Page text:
Does the ADA allow us to look into dangers posed by employee’s recurring medical crises? — Business Management Daily: Free Reports on Human Resources, Employment Law, Office Management, Office Communication, Office Technology and Small Business Tax Business Management Daily
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Does the ADA allow us to look into dangers posed by employee’s recurring medical crises?

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in Employment Law,Human Resources

Q. About once a month, one of our employees faints, is taken to the hospital by ambulance and is released to return to work—without restrictions. These recurring incidents are affecting our productivity, and we’re worried about the employee’s health. The employee has claimed the episodes are induced by workplace stress. What should we do?

A. Under the ADA, an employer may demand a post-employment medical inquiry of an employee as long as it is job-related and justified by business necessity.

In this situation, the employee’s performance is regularly affected by the fainting spells and he may pose a threat to others.

A medical inquiry is particularly appropriate given the possibility that the episodes are triggered by workplace stress. The inquiry would determine the nature and severity of the employee’s condition, whether any disability exists and whether you must take steps to mitigate any direct threat of harm.

You may want to deliver a letter to the employee, noting the company’s eagerness to have him return to work as soon as possible and requesting specific information from his physician confirming that he can safely perform the essential functions of his job. The letter should also explain why the earlier physician releases were insufficient.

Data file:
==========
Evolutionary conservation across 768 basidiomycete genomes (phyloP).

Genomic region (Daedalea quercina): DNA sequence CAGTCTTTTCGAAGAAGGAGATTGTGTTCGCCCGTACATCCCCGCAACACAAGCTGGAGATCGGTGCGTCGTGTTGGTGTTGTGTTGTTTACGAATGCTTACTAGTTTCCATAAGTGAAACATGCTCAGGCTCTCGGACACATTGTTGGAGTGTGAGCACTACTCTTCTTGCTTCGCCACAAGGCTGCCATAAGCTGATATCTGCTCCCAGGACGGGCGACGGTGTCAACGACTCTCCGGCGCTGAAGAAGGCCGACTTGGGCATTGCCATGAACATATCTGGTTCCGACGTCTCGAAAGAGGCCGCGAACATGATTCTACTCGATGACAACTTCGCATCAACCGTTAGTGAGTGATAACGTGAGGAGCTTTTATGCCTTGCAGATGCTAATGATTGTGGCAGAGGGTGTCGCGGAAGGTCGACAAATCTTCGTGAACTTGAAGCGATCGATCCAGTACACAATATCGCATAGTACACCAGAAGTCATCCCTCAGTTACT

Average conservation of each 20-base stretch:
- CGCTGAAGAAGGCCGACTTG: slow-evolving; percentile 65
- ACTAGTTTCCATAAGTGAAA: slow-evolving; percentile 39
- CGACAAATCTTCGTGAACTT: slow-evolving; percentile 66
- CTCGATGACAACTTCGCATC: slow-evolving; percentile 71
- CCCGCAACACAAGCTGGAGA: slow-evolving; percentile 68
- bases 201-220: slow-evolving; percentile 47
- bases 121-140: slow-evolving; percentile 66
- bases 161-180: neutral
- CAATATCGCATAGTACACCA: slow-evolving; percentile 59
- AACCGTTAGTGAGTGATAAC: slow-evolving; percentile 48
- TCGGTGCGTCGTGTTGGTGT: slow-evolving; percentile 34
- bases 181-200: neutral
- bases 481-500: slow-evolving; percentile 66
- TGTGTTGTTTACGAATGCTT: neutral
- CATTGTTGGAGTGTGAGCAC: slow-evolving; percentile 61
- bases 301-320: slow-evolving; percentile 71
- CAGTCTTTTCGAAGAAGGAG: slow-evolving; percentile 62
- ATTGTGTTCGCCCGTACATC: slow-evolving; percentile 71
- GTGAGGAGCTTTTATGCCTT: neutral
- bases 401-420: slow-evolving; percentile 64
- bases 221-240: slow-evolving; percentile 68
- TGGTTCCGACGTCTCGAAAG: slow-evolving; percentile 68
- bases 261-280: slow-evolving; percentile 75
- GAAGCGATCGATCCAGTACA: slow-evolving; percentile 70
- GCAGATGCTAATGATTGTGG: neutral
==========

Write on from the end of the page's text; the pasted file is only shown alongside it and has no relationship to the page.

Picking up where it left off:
Ask the employee to request written information from the treating physician and include a copy of his job description. Instruct the physician to review the job description and advise the company whether the employee is able to perform his job duties and whether his condition poses a risk to his own or his co-workers’ safety.

Finally, the letter should ask about any limitations or restrictions required for the employee’s safe return to work.

From this information, you can better determine the employee’s fitness for duty, whether a disability exists and whether any reasonable accommodation could reduce or eliminate any direct safety or health threat.

If the employee refuses to provide medical documentation supporting his safe return to work, you are within your rights to take appropriate disciplinary action.

If you decide to take adverse action against the employee, base your decision on the particular facts of the situation and the company’s past practice in similar situations.

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